I disagree with Hightower.

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a collection of thoughts, arguments, and observations
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Friday, July 6, 2012

Green Fleet Exercise

The Navy will be fueling a carrier task force using bio-fuel costing $27/gallon (vs. $3.60 for diesel).  The article at the URL below presents solid logic, with which I agree, for using bio-fuel.  Still, considering the difference in cost/gallon multiplied by the number of gallons the Navy uses I cannot convince myself this extra expenditure is justified.


  1. Interesting post.

    So part of the argument for doing this is energy independence, which I'm certainly down with. Here's a twist on that idea, though.

    An older relative of mine is a semi-retired engineer and has been doing some consulting for drilling operations in North Dakota. He offered that there are indeed more domestic energy sources that can be developed, but that one advantage of conserving our domestic oil and gas deposits is that if we first seek to diminish the oil and gas resources elsewhere in the world (say, the Middle East) that leaves us at a distinct advantage relative to possible future economic or military conflicts with other powers (say, China).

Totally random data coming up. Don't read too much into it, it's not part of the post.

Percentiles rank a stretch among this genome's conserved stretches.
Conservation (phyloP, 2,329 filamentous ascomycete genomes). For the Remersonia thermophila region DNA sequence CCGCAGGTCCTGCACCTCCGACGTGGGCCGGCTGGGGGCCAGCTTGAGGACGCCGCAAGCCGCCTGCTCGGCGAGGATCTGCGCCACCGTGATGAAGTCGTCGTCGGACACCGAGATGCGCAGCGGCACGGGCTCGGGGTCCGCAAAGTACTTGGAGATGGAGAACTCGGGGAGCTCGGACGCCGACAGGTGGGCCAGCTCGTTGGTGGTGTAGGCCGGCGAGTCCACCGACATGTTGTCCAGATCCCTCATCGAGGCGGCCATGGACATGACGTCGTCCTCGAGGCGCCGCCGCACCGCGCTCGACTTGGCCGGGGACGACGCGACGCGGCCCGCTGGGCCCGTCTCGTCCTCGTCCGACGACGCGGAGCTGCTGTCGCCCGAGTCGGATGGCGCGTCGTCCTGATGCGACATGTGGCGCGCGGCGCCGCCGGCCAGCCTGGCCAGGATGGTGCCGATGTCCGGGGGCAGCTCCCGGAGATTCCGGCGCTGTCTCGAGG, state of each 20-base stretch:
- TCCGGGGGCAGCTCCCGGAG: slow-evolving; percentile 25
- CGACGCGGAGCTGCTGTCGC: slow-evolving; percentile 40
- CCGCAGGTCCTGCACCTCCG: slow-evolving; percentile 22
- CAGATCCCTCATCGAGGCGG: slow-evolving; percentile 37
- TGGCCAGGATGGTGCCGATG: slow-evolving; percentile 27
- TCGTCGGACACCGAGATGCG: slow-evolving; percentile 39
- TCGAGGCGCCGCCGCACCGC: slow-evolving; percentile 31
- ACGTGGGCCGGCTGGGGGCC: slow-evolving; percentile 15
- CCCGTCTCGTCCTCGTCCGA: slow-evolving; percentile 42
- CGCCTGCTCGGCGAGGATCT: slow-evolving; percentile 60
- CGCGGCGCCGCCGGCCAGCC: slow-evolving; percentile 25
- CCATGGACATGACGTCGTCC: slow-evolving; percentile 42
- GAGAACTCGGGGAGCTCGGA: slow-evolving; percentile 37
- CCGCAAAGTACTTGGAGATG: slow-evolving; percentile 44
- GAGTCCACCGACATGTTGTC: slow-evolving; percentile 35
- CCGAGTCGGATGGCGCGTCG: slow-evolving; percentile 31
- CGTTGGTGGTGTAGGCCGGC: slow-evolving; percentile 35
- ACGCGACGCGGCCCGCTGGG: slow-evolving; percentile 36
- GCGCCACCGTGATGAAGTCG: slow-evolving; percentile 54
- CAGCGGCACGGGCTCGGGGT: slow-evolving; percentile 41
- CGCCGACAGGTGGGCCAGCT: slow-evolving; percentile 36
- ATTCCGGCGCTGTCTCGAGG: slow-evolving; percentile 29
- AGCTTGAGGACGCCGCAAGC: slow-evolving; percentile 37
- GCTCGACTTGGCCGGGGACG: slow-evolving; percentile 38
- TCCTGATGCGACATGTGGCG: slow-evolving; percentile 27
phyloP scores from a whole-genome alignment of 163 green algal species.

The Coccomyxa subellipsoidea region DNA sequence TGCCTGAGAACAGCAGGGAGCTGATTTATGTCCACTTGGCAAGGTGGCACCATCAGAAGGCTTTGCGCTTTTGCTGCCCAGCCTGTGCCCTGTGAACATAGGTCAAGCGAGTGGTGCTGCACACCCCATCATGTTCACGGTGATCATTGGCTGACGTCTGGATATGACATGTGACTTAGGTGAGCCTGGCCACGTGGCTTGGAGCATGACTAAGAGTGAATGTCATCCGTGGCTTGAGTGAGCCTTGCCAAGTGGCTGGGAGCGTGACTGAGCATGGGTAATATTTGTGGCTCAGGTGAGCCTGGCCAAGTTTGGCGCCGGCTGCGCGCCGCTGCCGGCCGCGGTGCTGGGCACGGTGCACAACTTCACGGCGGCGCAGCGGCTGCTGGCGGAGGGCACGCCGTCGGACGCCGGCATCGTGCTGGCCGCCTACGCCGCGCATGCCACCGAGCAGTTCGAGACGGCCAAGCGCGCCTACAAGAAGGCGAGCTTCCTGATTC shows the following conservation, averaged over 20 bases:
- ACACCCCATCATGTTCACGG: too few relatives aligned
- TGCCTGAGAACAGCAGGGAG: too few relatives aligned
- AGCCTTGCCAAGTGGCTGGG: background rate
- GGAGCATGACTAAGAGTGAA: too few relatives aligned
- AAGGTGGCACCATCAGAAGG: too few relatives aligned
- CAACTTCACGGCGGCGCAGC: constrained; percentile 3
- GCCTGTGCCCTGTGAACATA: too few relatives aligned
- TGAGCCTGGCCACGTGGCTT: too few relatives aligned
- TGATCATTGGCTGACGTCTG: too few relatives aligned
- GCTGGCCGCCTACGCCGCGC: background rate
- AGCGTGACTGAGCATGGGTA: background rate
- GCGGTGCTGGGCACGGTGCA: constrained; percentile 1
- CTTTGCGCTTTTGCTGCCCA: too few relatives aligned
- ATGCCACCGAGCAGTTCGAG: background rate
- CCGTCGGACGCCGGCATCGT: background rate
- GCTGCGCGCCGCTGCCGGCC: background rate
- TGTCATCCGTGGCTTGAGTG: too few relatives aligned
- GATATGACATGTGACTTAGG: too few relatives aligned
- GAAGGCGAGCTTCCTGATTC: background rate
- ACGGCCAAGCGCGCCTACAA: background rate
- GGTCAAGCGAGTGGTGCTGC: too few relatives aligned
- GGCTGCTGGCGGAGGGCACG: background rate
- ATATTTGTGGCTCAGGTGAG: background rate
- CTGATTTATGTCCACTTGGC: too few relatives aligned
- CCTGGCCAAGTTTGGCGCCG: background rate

To put this view succinctly (and I know this sounds like an awful perversion of a popular liberal bumper sticker): Conserve locally, exploit globally. It's not a strategy I necessarily subscribe to, but I'll admit (with a bit of embarrassment) that the idea interests me.

  2. Use theirs and save ours till the price really goes up.
    I have wondered since college in the sixties why this was not the most obviously appropriate policy.

  3. Supporting a policy to conserve locally and exploit globally would almost certainly draw accusations of being a U.S citizens first at the expense of being poor world citizens. Considering such a self serving policy does give be a twinge of moral pain, but not enough to reject the idea.